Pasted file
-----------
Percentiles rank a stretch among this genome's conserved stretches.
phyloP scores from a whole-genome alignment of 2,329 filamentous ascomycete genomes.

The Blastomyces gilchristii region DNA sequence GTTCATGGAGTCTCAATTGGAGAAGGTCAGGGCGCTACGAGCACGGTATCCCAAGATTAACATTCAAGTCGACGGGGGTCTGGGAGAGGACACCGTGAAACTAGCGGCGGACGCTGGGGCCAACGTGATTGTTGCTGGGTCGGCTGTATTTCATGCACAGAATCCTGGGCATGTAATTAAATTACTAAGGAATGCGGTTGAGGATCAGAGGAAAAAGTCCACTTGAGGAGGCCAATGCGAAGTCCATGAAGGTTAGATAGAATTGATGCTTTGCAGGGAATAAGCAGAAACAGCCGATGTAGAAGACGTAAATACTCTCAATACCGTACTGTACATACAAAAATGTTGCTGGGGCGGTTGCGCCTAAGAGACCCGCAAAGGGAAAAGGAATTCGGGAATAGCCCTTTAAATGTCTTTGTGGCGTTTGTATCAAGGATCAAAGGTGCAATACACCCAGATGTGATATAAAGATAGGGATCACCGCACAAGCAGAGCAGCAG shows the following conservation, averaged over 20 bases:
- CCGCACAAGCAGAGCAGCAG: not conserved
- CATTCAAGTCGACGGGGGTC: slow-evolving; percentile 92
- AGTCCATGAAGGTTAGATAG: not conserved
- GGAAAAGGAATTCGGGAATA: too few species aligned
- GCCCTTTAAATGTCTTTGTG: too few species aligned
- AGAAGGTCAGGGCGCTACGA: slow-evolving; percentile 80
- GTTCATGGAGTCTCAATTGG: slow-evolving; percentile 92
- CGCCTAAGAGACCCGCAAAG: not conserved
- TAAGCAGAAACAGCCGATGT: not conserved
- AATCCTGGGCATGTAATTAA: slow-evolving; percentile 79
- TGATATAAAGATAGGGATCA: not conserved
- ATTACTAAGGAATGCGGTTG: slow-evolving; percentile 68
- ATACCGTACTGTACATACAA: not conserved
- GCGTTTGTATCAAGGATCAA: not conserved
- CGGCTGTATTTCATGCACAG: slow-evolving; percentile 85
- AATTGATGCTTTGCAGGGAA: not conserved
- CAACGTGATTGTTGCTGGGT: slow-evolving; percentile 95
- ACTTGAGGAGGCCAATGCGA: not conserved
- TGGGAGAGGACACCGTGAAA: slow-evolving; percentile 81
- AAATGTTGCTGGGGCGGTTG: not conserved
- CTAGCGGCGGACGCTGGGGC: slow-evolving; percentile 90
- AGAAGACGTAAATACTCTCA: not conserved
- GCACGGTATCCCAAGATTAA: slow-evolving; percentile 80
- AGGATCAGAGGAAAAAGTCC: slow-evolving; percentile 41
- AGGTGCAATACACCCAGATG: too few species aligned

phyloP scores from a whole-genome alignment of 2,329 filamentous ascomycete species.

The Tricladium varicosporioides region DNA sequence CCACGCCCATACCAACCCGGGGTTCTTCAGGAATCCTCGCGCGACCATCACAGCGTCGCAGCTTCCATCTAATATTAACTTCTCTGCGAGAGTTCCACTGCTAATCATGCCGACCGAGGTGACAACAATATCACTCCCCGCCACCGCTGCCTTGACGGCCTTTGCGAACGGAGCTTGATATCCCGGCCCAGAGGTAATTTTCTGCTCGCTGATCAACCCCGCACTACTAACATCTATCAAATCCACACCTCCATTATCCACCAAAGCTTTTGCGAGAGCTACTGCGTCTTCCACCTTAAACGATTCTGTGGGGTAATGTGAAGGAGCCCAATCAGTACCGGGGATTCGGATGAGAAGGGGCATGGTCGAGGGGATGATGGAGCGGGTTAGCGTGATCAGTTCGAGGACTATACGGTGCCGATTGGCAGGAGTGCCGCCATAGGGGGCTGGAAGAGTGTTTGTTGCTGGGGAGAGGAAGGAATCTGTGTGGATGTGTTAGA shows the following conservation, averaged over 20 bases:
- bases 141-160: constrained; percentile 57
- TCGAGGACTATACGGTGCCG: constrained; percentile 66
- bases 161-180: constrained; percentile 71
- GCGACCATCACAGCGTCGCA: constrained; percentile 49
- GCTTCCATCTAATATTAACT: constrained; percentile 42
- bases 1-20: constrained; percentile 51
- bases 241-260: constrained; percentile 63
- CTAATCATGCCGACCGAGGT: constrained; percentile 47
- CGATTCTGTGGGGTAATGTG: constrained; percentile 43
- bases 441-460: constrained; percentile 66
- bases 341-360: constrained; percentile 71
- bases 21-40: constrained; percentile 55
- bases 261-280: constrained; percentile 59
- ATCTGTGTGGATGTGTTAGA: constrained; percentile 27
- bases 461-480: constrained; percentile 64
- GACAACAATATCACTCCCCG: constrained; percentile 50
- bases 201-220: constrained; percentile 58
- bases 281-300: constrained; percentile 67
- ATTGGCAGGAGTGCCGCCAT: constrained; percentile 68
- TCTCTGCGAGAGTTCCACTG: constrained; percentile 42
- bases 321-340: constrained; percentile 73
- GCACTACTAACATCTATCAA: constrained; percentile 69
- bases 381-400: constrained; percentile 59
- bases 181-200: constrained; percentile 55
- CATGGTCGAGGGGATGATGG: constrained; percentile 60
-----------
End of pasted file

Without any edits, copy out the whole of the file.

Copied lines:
Percentiles rank a stretch among this genome's conserved stretches.
phyloP scores from a whole-genome alignment of 2,329 filamentous ascomycete genomes.

The Blastomyces gilchristii region DNA sequence GTTCATGGAGTCTCAATTGGAGAAGGTCAGGGCGCTACGAGCACGGTATCCCAAGATTAACATTCAAGTCGACGGGGGTCTGGGAGAGGACACCGTGAAACTAGCGGCGGACGCTGGGGCCAACGTGATTGTTGCTGGGTCGGCTGTATTTCATGCACAGAATCCTGGGCATGTAATTAAATTACTAAGGAATGCGGTTGAGGATCAGAGGAAAAAGTCCACTTGAGGAGGCCAATGCGAAGTCCATGAAGGTTAGATAGAATTGATGCTTTGCAGGGAATAAGCAGAAACAGCCGATGTAGAAGACGTAAATACTCTCAATACCGTACTGTACATACAAAAATGTTGCTGGGGCGGTTGCGCCTAAGAGACCCGCAAAGGGAAAAGGAATTCGGGAATAGCCCTTTAAATGTCTTTGTGGCGTTTGTATCAAGGATCAAAGGTGCAATACACCCAGATGTGATATAAAGATAGGGATCACCGCACAAGCAGAGCAGCAG shows the following conservation, averaged over 20 bases:
- CCGCACAAGCAGAGCAGCAG: not conserved
- CATTCAAGTCGACGGGGGTC: slow-evolving; percentile 92
- AGTCCATGAAGGTTAGATAG: not conserved
- GGAAAAGGAATTCGGGAATA: too few species aligned
- GCCCTTTAAATGTCTTTGTG: too few species aligned
- AGAAGGTCAGGGCGCTACGA: slow-evolving; percentile 80
- GTTCATGGAGTCTCAATTGG: slow-evolving; percentile 92
- CGCCTAAGAGACCCGCAAAG: not conserved
- TAAGCAGAAACAGCCGATGT: not conserved
- AATCCTGGGCATGTAATTAA: slow-evolving; percentile 79
- TGATATAAAGATAGGGATCA: not conserved
- ATTACTAAGGAATGCGGTTG: slow-evolving; percentile 68
- ATACCGTACTGTACATACAA: not conserved
- GCGTTTGTATCAAGGATCAA: not conserved
- CGGCTGTATTTCATGCACAG: slow-evolving; percentile 85
- AATTGATGCTTTGCAGGGAA: not conserved
- CAACGTGATTGTTGCTGGGT: slow-evolving; percentile 95
- ACTTGAGGAGGCCAATGCGA: not conserved
- TGGGAGAGGACACCGTGAAA: slow-evolving; percentile 81
- AAATGTTGCTGGGGCGGTTG: not conserved
- CTAGCGGCGGACGCTGGGGC: slow-evolving; percentile 90
- AGAAGACGTAAATACTCTCA: not conserved
- GCACGGTATCCCAAGATTAA: slow-evolving; percentile 80
- AGGATCAGAGGAAAAAGTCC: slow-evolving; percentile 41
- AGGTGCAATACACCCAGATG: too few species aligned

phyloP scores from a whole-genome alignment of 2,329 filamentous ascomycete species.

The Tricladium varicosporioides region DNA sequence CCACGCCCATACCAACCCGGGGTTCTTCAGGAATCCTCGCGCGACCATCACAGCGTCGCAGCTTCCATCTAATATTAACTTCTCTGCGAGAGTTCCACTGCTAATCATGCCGACCGAGGTGACAACAATATCACTCCCCGCCACCGCTGCCTTGACGGCCTTTGCGAACGGAGCTTGATATCCCGGCCCAGAGGTAATTTTCTGCTCGCTGATCAACCCCGCACTACTAACATCTATCAAATCCACACCTCCATTATCCACCAAAGCTTTTGCGAGAGCTACTGCGTCTTCCACCTTAAACGATTCTGTGGGGTAATGTGAAGGAGCCCAATCAGTACCGGGGATTCGGATGAGAAGGGGCATGGTCGAGGGGATGATGGAGCGGGTTAGCGTGATCAGTTCGAGGACTATACGGTGCCGATTGGCAGGAGTGCCGCCATAGGGGGCTGGAAGAGTGTTTGTTGCTGGGGAGAGGAAGGAATCTGTGTGGATGTGTTAGA shows the following conservation, averaged over 20 bases:
- bases 141-160: constrained; percentile 57
- TCGAGGACTATACGGTGCCG: constrained; percentile 66
- bases 161-180: constrained; percentile 71
- GCGACCATCACAGCGTCGCA: constrained; percentile 49
- GCTTCCATCTAATATTAACT: constrained; percentile 42
- bases 1-20: constrained; percentile 51
- bases 241-260: constrained; percentile 63
- CTAATCATGCCGACCGAGGT: constrained; percentile 47
- CGATTCTGTGGGGTAATGTG: constrained; percentile 43
- bases 441-460: constrained; percentile 66
- bases 341-360: constrained; percentile 71
- bases 21-40: constrained; percentile 55
- bases 261-280: constrained; percentile 59
- ATCTGTGTGGATGTGTTAGA: constrained; percentile 27
- bases 461-480: constrained; percentile 64
- GACAACAATATCACTCCCCG: constrained; percentile 50
- bases 201-220: constrained; percentile 58
- bases 281-300: constrained; percentile 67
- ATTGGCAGGAGTGCCGCCAT: constrained; percentile 68
- TCTCTGCGAGAGTTCCACTG: constrained; percentile 42
- bases 321-340: constrained; percentile 73
- GCACTACTAACATCTATCAA: constrained; percentile 69
- bases 381-400: constrained; percentile 59
- bases 181-200: constrained; percentile 55
- CATGGTCGAGGGGATGATGG: constrained; percentile 60